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Welfare Reform on the Web (June 2011): Care of the elderly - UK

Britain's crippling elderly care bill

T. Ross

Daily Telegraph, May 23rd 2011, p. 1 + 2

Research by the OECD suggests that a combination of low birth rates, rising life expectancy and family breakdown will force Britain to spend an extra 80bn per year on pensions, long-term care for the elderly and the health service by 2050. The mounting costs will leave working adults facing higher taxes, longer working lives and less inherited wealth as parents are forced to sell property to pay for care. This may lead to a breakdown in intergenerational solidarity. In order to preserve goodwill, older people will have to stay in work for longer and save more through private pensions so that they are seen to be fending for themselves.

Paying towards old age care should be made compulsory, say insurers

T. Ross

Daily Telegraph, May 31st 2011, p. 4

In evidence to the Dilnot Commission, which is reviewing funding of long-term care for older people, the Association of British Insurers (ABI) has argued that it should be made compulsory for workers to take out private insurance to cover future care costs. It warns that a voluntary contribution system will not work because people simply do not plan ahead. Other experts have recommended some form of automatic enrolment scheme for workers, which would rely on people not taking the trouble to opt out.

Questionnaire to pinpoint OAP deprivation levels

A. Porter

Daily Telegraph, May 9th 2011, p. 2

This article reports Coalition government plans to introduce a new indicator to measure the quality of life of pensioners. The new measure will use a set of 15 goods, services and experiences that are judged to be the best indicators of deprivation. Pensioners will be asked whether they can replace a cooker, go out socially at least once a month, take a holiday or have access to a car or taxi. The survey will help show whether the elderly are deprived and will help rescue pensioners from social isolation.

Save now for your care in old age

T. Ross

Daily Telegraph, May 19th 2011, p. 2

The government has warned that individuals must be prepared to pay for their own care in old age, as there will be no NHS-style free care service for all. Ministers have stated categorically that anyone who believes their care will be free faces a 'rude awakening' as the costs of looking after an ageing population escalate over the next 20 years.

A stakeholder-centred exploration of the current barriers to the uptake of home care technology in the UK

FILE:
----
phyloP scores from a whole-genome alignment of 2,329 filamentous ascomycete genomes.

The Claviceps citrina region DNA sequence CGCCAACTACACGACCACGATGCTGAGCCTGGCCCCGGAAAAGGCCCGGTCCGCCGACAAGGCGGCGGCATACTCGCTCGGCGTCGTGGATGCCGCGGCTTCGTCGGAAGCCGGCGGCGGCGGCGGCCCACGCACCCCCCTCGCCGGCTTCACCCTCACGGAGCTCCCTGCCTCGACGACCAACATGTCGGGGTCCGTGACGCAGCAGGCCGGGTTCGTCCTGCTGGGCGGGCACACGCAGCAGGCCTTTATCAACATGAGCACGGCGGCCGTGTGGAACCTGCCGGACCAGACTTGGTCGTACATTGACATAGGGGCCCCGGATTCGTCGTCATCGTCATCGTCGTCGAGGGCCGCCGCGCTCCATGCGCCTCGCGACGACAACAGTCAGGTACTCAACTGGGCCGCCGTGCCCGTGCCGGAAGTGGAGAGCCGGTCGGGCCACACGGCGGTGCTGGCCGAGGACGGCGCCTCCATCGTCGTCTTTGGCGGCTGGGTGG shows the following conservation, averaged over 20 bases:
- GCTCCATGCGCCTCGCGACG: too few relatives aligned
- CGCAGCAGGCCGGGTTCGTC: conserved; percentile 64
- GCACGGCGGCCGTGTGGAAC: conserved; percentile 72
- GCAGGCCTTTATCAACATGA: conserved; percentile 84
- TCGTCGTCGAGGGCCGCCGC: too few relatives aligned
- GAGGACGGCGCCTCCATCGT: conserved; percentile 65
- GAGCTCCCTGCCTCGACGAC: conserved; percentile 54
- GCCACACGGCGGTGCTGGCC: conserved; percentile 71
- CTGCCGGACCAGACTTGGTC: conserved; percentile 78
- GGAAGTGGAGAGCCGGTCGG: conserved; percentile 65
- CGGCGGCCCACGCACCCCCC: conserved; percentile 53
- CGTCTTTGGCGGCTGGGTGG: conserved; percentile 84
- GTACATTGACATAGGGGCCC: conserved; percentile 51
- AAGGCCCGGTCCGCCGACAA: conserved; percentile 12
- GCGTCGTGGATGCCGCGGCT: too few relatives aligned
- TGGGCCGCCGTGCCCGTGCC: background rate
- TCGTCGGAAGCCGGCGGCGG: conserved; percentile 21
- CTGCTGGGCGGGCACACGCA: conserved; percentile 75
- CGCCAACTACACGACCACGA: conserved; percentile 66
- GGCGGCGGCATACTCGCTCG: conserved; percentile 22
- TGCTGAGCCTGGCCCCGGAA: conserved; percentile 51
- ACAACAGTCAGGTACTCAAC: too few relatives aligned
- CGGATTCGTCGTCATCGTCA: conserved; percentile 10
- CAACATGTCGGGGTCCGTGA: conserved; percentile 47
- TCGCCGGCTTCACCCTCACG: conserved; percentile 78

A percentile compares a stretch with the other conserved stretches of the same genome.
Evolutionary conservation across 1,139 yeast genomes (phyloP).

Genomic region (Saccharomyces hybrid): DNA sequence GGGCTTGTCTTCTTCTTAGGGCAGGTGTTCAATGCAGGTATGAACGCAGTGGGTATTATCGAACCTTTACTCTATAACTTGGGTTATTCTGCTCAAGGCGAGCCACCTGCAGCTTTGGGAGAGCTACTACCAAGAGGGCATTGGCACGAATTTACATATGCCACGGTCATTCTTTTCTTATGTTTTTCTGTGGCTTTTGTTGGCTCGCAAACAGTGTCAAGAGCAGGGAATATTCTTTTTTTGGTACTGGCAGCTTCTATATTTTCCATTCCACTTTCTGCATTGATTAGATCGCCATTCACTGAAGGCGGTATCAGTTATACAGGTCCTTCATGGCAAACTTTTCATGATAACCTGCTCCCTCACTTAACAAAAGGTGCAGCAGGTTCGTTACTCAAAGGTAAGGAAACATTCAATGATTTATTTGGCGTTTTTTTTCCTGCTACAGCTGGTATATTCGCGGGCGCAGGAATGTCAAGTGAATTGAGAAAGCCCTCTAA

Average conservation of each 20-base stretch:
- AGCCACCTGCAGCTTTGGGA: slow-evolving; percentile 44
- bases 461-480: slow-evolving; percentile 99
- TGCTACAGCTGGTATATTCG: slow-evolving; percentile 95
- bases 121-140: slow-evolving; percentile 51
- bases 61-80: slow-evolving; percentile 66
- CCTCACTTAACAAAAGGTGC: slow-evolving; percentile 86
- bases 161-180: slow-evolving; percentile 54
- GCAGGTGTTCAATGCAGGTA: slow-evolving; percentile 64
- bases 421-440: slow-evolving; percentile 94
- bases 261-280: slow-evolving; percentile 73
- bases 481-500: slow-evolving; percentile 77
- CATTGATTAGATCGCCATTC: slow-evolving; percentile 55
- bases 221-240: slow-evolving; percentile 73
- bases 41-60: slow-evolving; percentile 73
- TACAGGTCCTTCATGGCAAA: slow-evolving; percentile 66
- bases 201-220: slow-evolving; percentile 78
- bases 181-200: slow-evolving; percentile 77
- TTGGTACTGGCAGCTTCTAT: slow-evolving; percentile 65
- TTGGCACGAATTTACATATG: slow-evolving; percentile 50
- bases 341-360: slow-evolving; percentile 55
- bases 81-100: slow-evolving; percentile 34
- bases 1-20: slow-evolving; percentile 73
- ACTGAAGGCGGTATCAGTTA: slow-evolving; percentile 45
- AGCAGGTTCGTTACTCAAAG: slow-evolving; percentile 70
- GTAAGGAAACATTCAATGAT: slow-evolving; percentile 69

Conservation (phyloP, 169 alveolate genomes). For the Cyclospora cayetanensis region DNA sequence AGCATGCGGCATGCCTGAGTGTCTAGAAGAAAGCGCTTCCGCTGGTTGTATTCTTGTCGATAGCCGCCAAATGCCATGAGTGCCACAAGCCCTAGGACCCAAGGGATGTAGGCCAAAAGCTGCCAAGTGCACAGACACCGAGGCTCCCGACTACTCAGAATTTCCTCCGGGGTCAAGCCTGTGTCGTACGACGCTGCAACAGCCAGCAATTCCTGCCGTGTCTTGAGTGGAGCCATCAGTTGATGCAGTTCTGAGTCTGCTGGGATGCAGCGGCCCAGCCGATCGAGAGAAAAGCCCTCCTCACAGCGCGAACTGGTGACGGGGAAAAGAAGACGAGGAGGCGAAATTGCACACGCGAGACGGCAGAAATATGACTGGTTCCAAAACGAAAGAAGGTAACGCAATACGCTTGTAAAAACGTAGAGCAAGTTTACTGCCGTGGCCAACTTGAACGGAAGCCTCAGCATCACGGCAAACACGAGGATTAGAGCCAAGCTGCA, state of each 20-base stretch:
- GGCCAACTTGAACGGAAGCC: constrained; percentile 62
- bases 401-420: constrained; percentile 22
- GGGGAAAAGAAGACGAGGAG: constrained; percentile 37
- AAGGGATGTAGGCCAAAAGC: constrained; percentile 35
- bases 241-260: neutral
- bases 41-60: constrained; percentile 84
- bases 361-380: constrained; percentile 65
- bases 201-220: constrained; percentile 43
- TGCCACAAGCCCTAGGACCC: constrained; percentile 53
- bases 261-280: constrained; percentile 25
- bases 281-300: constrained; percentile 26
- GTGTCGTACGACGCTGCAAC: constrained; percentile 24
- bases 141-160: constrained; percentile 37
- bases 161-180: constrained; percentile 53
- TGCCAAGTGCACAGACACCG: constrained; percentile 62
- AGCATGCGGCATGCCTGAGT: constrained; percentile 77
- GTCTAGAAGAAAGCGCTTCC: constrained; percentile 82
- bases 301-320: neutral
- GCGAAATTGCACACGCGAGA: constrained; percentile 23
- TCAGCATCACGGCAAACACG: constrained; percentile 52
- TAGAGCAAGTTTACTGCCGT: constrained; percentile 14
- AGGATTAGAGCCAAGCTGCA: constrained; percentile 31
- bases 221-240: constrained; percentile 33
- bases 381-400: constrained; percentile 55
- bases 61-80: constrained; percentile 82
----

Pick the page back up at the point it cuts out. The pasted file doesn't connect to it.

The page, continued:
J.S. Clark and M.R. McGee-Lennon

Journal of Assistive Technologies, vol. 5, Mar. 2011, p. 12-25

It is increasingly accepted that it is both socially and economically beneficial to improve support for older people managing their care within their own homes, including through the use of assisted living technology (ALT) and telecare. However, the adoption of these technologies by clinicians, health and social care professionals, informal carers and end users is far from extensive or sustained. The study reported here used scenario-based focus groups with a wide variety of stakeholders in home care to identify current barriers to the uptake of ALT and telecare in Scotland. This article presents a list of the barriers, with a discussion of how each could be overcome.

Taxpayers may have to pay new levy to meet future cost of care homes.

O. Wright

The Independent, May 13th 2011, p.2

A report commissioned by the Government will recommend that it must significantly increase the amount it spends on care for the elderly. It proposes the introduction of a new or of a raised tax to help pay for the costs of assisting an ageing population, especially when it comes to financing the cost of care homes. At present, for those whose assets stand at less than 23,000 per year, the cost of care homes is paid for by councils. Under new proposals, care would be financed by a mixed system: partly by the Government and partly through a sort of public insurance system. In addition, Andrew Dilnot, author of the report and former head of the Institute for Fiscal Studies, has hinted that, in the future, the cost of care for the elderly might be shifted from councils to the NHS, in an effort to make efficiency savings.

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